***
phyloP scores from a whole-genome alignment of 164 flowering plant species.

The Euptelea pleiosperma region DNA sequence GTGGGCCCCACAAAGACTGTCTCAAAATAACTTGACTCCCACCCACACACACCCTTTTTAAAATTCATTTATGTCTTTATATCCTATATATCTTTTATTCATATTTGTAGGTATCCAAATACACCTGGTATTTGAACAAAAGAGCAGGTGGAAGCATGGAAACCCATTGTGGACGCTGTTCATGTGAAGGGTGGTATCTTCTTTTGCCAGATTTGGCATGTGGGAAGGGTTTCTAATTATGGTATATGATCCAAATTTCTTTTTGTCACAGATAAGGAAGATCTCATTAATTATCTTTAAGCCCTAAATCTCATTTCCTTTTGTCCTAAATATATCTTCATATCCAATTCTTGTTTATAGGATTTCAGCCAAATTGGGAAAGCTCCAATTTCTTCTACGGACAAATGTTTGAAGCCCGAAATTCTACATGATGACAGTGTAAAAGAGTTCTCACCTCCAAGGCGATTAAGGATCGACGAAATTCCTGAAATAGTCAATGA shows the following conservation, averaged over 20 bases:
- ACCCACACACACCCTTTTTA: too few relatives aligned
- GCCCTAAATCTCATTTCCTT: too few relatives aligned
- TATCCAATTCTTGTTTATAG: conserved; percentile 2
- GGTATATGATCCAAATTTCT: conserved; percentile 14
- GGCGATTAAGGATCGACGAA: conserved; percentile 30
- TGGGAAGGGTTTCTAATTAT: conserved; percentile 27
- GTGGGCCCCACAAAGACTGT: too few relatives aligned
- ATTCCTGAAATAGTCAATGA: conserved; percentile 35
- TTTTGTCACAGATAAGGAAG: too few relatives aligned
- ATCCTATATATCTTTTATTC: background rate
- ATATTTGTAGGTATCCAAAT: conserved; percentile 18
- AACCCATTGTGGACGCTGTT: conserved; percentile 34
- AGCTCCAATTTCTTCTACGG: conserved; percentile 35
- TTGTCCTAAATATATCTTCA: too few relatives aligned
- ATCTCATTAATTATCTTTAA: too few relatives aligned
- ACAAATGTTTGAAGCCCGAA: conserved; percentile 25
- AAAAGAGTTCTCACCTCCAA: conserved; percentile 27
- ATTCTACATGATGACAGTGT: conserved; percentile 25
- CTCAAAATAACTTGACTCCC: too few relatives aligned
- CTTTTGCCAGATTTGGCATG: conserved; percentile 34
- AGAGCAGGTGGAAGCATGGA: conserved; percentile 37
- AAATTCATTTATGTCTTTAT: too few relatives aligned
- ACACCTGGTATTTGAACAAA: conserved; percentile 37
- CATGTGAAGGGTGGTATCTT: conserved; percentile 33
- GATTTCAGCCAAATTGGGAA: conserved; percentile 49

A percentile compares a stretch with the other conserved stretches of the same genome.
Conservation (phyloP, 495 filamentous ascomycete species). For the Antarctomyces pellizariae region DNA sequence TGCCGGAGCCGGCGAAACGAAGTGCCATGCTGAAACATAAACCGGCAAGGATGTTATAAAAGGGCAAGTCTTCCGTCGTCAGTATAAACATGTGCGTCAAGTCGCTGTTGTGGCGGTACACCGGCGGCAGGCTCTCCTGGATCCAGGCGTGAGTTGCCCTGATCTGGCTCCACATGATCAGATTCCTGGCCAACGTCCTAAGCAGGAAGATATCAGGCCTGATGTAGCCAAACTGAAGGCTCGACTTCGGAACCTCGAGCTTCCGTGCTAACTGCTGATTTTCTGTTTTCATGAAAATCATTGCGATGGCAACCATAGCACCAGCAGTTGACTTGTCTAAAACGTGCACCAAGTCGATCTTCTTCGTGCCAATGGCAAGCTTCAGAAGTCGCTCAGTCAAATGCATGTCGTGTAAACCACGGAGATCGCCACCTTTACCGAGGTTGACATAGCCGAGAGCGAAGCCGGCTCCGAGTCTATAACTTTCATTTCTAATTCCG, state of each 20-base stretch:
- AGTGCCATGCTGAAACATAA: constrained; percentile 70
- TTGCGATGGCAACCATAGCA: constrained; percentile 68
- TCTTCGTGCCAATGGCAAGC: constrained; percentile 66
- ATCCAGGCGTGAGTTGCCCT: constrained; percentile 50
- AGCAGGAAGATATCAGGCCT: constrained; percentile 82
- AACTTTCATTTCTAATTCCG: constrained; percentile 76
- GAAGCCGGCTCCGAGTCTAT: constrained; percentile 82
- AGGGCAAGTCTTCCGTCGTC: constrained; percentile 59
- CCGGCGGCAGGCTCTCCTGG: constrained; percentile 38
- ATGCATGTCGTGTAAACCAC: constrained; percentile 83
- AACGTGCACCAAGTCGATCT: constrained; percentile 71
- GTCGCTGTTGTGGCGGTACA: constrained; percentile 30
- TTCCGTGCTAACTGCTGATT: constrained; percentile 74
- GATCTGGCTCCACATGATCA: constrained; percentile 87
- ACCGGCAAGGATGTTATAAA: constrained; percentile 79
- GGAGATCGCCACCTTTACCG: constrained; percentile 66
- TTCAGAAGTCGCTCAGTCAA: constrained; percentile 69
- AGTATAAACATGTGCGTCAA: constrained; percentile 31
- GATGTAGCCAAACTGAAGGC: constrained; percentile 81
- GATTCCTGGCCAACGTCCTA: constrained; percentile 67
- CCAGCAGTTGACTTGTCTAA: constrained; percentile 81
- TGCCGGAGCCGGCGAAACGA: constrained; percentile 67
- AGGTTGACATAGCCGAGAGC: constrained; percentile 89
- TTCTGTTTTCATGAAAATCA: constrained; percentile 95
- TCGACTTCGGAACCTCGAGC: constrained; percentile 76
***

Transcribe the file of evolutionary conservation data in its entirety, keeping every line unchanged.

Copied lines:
phyloP scores from a whole-genome alignment of 164 flowering plant species.

The Euptelea pleiosperma region DNA sequence GTGGGCCCCACAAAGACTGTCTCAAAATAACTTGACTCCCACCCACACACACCCTTTTTAAAATTCATTTATGTCTTTATATCCTATATATCTTTTATTCATATTTGTAGGTATCCAAATACACCTGGTATTTGAACAAAAGAGCAGGTGGAAGCATGGAAACCCATTGTGGACGCTGTTCATGTGAAGGGTGGTATCTTCTTTTGCCAGATTTGGCATGTGGGAAGGGTTTCTAATTATGGTATATGATCCAAATTTCTTTTTGTCACAGATAAGGAAGATCTCATTAATTATCTTTAAGCCCTAAATCTCATTTCCTTTTGTCCTAAATATATCTTCATATCCAATTCTTGTTTATAGGATTTCAGCCAAATTGGGAAAGCTCCAATTTCTTCTACGGACAAATGTTTGAAGCCCGAAATTCTACATGATGACAGTGTAAAAGAGTTCTCACCTCCAAGGCGATTAAGGATCGACGAAATTCCTGAAATAGTCAATGA shows the following conservation, averaged over 20 bases:
- ACCCACACACACCCTTTTTA: too few relatives aligned
- GCCCTAAATCTCATTTCCTT: too few relatives aligned
- TATCCAATTCTTGTTTATAG: conserved; percentile 2
- GGTATATGATCCAAATTTCT: conserved; percentile 14
- GGCGATTAAGGATCGACGAA: conserved; percentile 30
- TGGGAAGGGTTTCTAATTAT: conserved; percentile 27
- GTGGGCCCCACAAAGACTGT: too few relatives aligned
- ATTCCTGAAATAGTCAATGA: conserved; percentile 35
- TTTTGTCACAGATAAGGAAG: too few relatives aligned
- ATCCTATATATCTTTTATTC: background rate
- ATATTTGTAGGTATCCAAAT: conserved; percentile 18
- AACCCATTGTGGACGCTGTT: conserved; percentile 34
- AGCTCCAATTTCTTCTACGG: conserved; percentile 35
- TTGTCCTAAATATATCTTCA: too few relatives aligned
- ATCTCATTAATTATCTTTAA: too few relatives aligned
- ACAAATGTTTGAAGCCCGAA: conserved; percentile 25
- AAAAGAGTTCTCACCTCCAA: conserved; percentile 27
- ATTCTACATGATGACAGTGT: conserved; percentile 25
- CTCAAAATAACTTGACTCCC: too few relatives aligned
- CTTTTGCCAGATTTGGCATG: conserved; percentile 34
- AGAGCAGGTGGAAGCATGGA: conserved; percentile 37
- AAATTCATTTATGTCTTTAT: too few relatives aligned
- ACACCTGGTATTTGAACAAA: conserved; percentile 37
- CATGTGAAGGGTGGTATCTT: conserved; percentile 33
- GATTTCAGCCAAATTGGGAA: conserved; percentile 49

A percentile compares a stretch with the other conserved stretches of the same genome.
Conservation (phyloP, 495 filamentous ascomycete species). For the Antarctomyces pellizariae region DNA sequence TGCCGGAGCCGGCGAAACGAAGTGCCATGCTGAAACATAAACCGGCAAGGATGTTATAAAAGGGCAAGTCTTCCGTCGTCAGTATAAACATGTGCGTCAAGTCGCTGTTGTGGCGGTACACCGGCGGCAGGCTCTCCTGGATCCAGGCGTGAGTTGCCCTGATCTGGCTCCACATGATCAGATTCCTGGCCAACGTCCTAAGCAGGAAGATATCAGGCCTGATGTAGCCAAACTGAAGGCTCGACTTCGGAACCTCGAGCTTCCGTGCTAACTGCTGATTTTCTGTTTTCATGAAAATCATTGCGATGGCAACCATAGCACCAGCAGTTGACTTGTCTAAAACGTGCACCAAGTCGATCTTCTTCGTGCCAATGGCAAGCTTCAGAAGTCGCTCAGTCAAATGCATGTCGTGTAAACCACGGAGATCGCCACCTTTACCGAGGTTGACATAGCCGAGAGCGAAGCCGGCTCCGAGTCTATAACTTTCATTTCTAATTCCG, state of each 20-base stretch:
- AGTGCCATGCTGAAACATAA: constrained; percentile 70
- TTGCGATGGCAACCATAGCA: constrained; percentile 68
- TCTTCGTGCCAATGGCAAGC: constrained; percentile 66
- ATCCAGGCGTGAGTTGCCCT: constrained; percentile 50
- AGCAGGAAGATATCAGGCCT: constrained; percentile 82
- AACTTTCATTTCTAATTCCG: constrained; percentile 76
- GAAGCCGGCTCCGAGTCTAT: constrained; percentile 82
- AGGGCAAGTCTTCCGTCGTC: constrained; percentile 59
- CCGGCGGCAGGCTCTCCTGG: constrained; percentile 38
- ATGCATGTCGTGTAAACCAC: constrained; percentile 83
- AACGTGCACCAAGTCGATCT: constrained; percentile 71
- GTCGCTGTTGTGGCGGTACA: constrained; percentile 30
- TTCCGTGCTAACTGCTGATT: constrained; percentile 74
- GATCTGGCTCCACATGATCA: constrained; percentile 87
- ACCGGCAAGGATGTTATAAA: constrained; percentile 79
- GGAGATCGCCACCTTTACCG: constrained; percentile 66
- TTCAGAAGTCGCTCAGTCAA: constrained; percentile 69
- AGTATAAACATGTGCGTCAA: constrained; percentile 31
- GATGTAGCCAAACTGAAGGC: constrained; percentile 81
- GATTCCTGGCCAACGTCCTA: constrained; percentile 67
- CCAGCAGTTGACTTGTCTAA: constrained; percentile 81
- TGCCGGAGCCGGCGAAACGA: constrained; percentile 67
- AGGTTGACATAGCCGAGAGC: constrained; percentile 89
- TTCTGTTTTCATGAAAATCA: constrained; percentile 95
- TCGACTTCGGAACCTCGAGC: constrained; percentile 76